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SUBJECT: RE: Exterior basement walls(NAHB Research Center)
FROM: DEAN YOUNGKEIT guruofhousing@netscape.net
DATE: 4/14/1999 8:22:00 PM
-----

 

Gary:
I did a cut and paste from the NAHB Research page for
you. http://www.nahbrc.org/
Question:
I am considering buying a house that was
built five years ago with a pressure-treated plywood
foundation. I am interested in a short rundown on
pressure treated wood foundations. What are the plusses
and minuses, particular items to look at during a home
inspection, etc.?

Answer:

Description: A pressure-treated plywood
foundation, typically referred to as "Permanent Wood
Foundation" or simply a wood foundation,is a foundation
wall type constructed of pressure-treated 2x6 or 2x8
wood studs and pressure-treated plywood. The wood
preservative is similar to that used for decks, but has
a higher level of preservative content (0.6lb.per cubic
foot instead of 0.4 lb. per cubic foot).The use of this
preservative, in combination with proper exterior
waterproofing and drainage,prevents fungal decay. There
is not enough experience with these foundations yet to
know if they will eventually suffer from decay, but at
least one manufacturer is offering a 75 year warranty.
Wood foundations may be used for full basements
(finished or unfinished), crawl space walls, stem walls
below slab edges, and floors below grade. Wood
foundations can provide several advantages including:
reduce construction time and construction in any
weather; ability for carpentry crews to build the
foundation, then move directly to framing the rest of
the home; energy efficiency -- stud cavities can be
easily insulated; dry basements; absence of cracking;
and ease of finishing-off the interior --drywall can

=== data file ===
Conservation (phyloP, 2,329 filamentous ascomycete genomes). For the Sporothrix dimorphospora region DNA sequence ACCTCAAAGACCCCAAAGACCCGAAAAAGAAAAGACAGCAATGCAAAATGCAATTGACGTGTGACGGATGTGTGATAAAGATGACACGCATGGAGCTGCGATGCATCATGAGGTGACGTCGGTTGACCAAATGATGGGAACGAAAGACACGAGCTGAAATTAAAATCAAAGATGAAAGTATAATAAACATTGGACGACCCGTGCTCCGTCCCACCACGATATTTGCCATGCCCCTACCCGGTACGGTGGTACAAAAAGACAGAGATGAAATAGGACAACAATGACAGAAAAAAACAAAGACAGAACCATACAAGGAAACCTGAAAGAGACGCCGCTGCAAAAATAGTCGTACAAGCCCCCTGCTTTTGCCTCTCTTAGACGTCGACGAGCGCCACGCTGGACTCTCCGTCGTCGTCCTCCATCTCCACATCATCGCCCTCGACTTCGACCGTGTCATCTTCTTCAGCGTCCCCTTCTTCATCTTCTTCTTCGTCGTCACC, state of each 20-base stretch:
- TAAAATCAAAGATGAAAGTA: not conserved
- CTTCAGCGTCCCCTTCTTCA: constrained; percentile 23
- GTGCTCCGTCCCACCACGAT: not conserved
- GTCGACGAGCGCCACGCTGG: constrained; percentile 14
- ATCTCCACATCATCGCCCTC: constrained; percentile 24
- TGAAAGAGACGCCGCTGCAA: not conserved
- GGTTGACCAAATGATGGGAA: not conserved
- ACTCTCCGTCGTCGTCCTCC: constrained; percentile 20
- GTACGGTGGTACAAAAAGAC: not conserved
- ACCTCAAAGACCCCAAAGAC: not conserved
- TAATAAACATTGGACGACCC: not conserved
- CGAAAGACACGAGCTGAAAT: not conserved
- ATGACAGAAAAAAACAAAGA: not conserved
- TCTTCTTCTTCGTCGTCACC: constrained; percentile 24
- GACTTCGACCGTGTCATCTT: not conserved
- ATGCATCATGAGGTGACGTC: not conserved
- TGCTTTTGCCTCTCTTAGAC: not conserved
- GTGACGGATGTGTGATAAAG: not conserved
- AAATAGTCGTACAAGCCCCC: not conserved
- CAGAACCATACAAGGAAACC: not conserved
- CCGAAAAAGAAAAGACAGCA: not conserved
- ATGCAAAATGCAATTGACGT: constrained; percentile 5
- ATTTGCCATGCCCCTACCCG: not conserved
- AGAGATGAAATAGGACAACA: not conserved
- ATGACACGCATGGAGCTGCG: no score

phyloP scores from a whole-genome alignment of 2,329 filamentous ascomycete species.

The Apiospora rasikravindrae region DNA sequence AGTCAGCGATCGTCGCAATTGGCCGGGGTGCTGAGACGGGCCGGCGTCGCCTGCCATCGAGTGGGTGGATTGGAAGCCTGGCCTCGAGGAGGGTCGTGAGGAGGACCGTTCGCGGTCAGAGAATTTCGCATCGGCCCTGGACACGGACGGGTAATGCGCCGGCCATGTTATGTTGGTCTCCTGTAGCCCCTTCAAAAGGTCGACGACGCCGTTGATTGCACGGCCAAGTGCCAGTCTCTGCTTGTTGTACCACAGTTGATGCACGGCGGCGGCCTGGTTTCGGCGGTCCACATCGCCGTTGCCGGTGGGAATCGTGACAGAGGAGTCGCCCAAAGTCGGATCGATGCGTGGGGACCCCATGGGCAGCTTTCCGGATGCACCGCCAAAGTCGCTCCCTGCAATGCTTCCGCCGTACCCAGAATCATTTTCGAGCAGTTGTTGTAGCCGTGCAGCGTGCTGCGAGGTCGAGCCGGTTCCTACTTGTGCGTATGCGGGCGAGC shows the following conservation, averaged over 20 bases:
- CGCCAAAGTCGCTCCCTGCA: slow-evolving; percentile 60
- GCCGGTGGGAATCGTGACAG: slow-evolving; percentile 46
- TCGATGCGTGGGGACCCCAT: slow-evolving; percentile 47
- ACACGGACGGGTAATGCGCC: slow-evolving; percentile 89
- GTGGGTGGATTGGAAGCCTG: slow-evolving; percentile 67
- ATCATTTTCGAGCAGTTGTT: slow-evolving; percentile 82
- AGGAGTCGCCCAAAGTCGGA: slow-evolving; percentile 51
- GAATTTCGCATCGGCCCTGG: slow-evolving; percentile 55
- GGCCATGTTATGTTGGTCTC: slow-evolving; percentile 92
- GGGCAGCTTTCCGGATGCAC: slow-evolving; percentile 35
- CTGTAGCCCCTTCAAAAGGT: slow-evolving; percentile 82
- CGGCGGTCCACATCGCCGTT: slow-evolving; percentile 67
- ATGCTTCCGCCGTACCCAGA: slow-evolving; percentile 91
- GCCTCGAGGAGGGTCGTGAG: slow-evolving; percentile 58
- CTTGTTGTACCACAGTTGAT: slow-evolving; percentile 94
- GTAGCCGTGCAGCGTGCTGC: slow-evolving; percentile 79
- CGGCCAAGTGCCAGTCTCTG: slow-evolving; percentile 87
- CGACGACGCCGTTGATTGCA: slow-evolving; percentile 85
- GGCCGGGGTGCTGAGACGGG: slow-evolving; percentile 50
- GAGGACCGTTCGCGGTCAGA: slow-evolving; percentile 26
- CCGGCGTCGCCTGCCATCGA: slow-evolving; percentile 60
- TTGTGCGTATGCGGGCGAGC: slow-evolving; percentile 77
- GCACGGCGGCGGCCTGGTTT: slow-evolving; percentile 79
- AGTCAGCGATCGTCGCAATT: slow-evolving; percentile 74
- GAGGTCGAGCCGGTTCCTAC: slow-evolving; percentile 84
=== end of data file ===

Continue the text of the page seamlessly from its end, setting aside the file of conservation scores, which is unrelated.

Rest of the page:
simply be applied to the studs. These types of
foundations vary in cost--they may be more or less
expensive than conventional foundation types.
Inspecting: When looking at a house with a wood
foundation become familiar with the design practices
for wood foundations or hire an engineer or home
inspector who is. Be sure all requirements were
followed faithfully by the builder. Understand that
many details will be concealed. Key items to check
include: sizing, grade, and spacing of wood framing
members, and grade and thickness of sheathing materials
(typical basement walls use 2x6 or 2x8 studs at 16" or
12" on center, and 5/8" thick plywood.); proper
preservative treatment of wood members, as indicated by
the treaterís stamp; use of proper corrosion-resistant
fasteners; exterior polyethylene water barrier
(protected above grade), proper backfill, and proper
drainage; floor slab poured against bottom plate of
wall; Proper fastening of walls to floor system. signs
of excessive bowing or cracking of studs, or of
movement of top of wall; and signs of water entry.
Consult the design, fabrication,and installation manual
for the Permanent Wood Foundation for detailed
information on proper construction. The manual is
available from the American Wood Council (AWC) by
calling 800-890-7732; or on the internet at
http://www.awc.org. The AWC also publishes Basic
Requirements - Technical Report No. 7 for wood
foundations.

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